The bark of the willow tree has been used for centuries for
pain relief and fever reduction. The principal active ingredient
in willow bark
is salicin, a compound from which aspirin is derived. However,
unlike aspirin (and many other pain-relieving medications),
natural salicin is not associated with any adverse effects
such as gastrointestinal discomfort or bleeding.
Many low back pain (LBP) sufferers take aspirin and other
pain-relieving medications to combat their pain. Herbal remedies
have been suggested as effective alternatives because of their
relatively low incidence of side effects. In a study designed
to evaluate the effectiveness of willow bark extract in managing
LBP, 210 patients received low-dose (120 milligrams of salicin)
or high-dose (240 mg) extract or placebo for four weeks. A
pain medication (“tramadol”) also was provided for all patients
if necessary during the study period.
Of 191 patients completing the study, 39% of the high-dose
group and 21% of the low-dose group reported being “pain-free”
after four weeks, defined as having no pain for at least five
days without the use of tramadol. Only 6% of the control group
achieved such success, leading the authors to conclude that
willow bark extract “may be a safe way for patients to diminish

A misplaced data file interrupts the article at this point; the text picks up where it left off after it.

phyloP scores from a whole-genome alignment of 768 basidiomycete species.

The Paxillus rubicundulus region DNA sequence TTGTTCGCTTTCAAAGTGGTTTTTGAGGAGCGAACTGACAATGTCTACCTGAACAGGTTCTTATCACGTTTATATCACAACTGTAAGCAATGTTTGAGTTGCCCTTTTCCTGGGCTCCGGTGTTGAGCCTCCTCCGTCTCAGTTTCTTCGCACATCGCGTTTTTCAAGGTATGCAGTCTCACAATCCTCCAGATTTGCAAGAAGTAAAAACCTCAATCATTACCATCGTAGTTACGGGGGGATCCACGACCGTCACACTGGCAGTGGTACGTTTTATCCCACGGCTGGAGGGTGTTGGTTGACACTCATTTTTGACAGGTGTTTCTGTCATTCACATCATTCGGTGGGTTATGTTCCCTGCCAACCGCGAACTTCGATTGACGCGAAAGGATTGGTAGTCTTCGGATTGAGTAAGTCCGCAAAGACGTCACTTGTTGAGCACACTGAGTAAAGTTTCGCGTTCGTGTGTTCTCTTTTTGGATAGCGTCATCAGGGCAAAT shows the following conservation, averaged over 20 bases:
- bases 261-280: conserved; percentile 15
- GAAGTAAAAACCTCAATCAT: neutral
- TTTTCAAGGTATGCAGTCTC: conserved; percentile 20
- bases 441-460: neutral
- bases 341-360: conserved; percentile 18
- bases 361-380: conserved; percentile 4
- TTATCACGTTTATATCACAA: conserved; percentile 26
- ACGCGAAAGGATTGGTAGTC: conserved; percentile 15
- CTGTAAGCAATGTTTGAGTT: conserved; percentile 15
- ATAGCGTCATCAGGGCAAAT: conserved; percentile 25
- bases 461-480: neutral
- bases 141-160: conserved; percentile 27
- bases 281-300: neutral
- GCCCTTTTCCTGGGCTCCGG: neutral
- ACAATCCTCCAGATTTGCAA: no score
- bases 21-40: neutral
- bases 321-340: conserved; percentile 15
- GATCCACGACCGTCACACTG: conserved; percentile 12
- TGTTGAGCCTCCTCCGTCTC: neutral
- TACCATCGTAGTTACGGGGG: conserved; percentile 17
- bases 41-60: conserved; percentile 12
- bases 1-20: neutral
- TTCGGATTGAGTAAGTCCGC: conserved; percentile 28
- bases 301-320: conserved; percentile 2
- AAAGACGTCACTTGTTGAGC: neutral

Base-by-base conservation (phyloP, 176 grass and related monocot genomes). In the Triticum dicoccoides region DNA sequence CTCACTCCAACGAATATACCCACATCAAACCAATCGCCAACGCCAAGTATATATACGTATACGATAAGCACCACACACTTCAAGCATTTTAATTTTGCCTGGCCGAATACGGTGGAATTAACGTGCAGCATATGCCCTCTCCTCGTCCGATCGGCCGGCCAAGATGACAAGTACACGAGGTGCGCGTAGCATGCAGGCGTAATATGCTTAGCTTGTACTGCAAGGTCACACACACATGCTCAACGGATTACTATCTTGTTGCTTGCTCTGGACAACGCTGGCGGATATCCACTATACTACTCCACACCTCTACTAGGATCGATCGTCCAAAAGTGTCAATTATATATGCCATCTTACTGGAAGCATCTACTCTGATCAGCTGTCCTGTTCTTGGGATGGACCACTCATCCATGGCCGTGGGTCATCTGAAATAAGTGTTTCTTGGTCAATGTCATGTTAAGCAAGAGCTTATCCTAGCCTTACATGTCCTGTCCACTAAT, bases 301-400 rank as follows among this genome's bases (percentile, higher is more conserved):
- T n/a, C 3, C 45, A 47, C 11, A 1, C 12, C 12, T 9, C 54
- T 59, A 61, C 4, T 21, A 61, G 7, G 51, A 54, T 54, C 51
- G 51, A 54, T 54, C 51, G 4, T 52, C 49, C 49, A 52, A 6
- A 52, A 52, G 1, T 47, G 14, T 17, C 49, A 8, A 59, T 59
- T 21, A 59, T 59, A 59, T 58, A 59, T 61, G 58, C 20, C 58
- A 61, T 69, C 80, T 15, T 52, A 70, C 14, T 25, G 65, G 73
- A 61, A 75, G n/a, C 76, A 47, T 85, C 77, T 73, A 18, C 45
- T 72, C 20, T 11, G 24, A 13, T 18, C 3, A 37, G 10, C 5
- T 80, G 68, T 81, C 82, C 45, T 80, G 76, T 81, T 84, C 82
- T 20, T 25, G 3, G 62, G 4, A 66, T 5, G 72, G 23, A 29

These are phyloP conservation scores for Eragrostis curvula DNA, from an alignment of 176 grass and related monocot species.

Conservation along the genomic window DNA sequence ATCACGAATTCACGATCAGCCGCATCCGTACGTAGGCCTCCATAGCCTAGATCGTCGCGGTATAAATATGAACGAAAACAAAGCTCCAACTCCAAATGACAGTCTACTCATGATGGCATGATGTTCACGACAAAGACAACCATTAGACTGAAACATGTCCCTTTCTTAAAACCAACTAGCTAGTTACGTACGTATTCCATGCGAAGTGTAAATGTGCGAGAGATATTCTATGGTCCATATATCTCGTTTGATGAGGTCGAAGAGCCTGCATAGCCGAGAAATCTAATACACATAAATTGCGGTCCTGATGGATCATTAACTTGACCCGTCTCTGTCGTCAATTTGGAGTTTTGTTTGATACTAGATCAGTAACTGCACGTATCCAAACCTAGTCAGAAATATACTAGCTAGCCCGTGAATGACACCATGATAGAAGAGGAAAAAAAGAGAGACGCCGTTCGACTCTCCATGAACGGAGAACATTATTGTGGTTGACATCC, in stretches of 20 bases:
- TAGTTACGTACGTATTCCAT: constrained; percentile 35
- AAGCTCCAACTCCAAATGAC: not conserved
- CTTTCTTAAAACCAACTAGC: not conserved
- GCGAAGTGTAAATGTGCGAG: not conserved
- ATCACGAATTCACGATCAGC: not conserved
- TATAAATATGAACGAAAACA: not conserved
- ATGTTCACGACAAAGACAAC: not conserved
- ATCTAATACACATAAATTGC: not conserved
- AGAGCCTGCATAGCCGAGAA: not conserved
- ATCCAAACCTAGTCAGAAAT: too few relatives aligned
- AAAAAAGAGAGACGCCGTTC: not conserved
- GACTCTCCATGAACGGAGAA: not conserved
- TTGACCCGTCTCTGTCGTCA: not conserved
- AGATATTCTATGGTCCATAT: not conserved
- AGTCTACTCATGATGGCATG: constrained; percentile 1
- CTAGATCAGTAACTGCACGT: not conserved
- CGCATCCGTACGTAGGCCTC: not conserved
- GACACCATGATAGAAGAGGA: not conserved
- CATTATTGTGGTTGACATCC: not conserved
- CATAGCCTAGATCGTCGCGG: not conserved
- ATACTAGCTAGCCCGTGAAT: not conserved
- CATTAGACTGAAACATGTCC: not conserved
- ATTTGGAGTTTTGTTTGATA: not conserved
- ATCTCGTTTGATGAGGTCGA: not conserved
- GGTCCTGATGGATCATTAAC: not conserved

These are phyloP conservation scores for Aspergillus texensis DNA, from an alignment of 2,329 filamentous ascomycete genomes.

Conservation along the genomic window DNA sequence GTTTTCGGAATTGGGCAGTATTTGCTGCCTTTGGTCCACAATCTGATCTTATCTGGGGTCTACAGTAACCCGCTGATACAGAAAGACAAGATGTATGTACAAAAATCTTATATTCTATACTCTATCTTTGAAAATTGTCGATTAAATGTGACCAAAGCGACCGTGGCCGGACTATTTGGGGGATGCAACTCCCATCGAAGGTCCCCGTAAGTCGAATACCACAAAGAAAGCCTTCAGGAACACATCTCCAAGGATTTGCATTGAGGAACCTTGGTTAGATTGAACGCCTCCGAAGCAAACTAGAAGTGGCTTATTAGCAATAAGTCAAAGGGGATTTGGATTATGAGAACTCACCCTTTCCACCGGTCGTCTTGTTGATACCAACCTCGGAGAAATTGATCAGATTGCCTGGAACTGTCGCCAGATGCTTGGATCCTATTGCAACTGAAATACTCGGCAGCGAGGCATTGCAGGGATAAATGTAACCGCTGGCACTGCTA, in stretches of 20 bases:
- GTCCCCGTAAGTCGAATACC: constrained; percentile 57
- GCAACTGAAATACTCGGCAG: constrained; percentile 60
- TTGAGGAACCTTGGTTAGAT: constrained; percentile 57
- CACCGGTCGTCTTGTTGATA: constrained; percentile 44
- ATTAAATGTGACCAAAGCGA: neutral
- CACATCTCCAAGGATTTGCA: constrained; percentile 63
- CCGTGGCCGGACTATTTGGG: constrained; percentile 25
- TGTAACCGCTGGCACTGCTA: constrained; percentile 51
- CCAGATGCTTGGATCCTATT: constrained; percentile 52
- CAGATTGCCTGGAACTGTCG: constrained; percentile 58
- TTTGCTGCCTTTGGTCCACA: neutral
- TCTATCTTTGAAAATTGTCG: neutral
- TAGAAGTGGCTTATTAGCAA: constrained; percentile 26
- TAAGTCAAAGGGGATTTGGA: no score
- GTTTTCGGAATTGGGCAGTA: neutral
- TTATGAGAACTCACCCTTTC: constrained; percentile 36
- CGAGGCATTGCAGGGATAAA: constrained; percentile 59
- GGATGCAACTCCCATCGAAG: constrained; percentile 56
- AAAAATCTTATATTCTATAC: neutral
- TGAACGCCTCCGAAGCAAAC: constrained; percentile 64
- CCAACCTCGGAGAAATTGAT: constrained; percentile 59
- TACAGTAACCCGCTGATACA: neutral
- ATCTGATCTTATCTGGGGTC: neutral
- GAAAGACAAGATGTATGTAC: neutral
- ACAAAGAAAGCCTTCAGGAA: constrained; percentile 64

LBP compared to other drugs, especially when considering the
low incidence of reactions.”
Talk to your doctor about the dangers of over-the-counter
and prescription medications, and find out about the many
nonpharmaceutical alternatives currently available for treating
back pain and a variety of other conditions.
If you’re suffering from back pain or would like to prevent
back pain before it strikes, schedule and appointment with
a doctor of chiropractic. You can also access information
on line at http://www.chiroweb.com/find/tellmeabout/backpain.html.
Chrubasik S, Eisenberg E, Balan E, et al. Treatment of low
back pain exacerbations with willow bark extract: a randomized
double-blind study. American Journal of Medicine 2000:
Vol. 109, pp9-14.
For additional information on nutrition, go to http://www.chiroweb.com/tyh/nutrients.html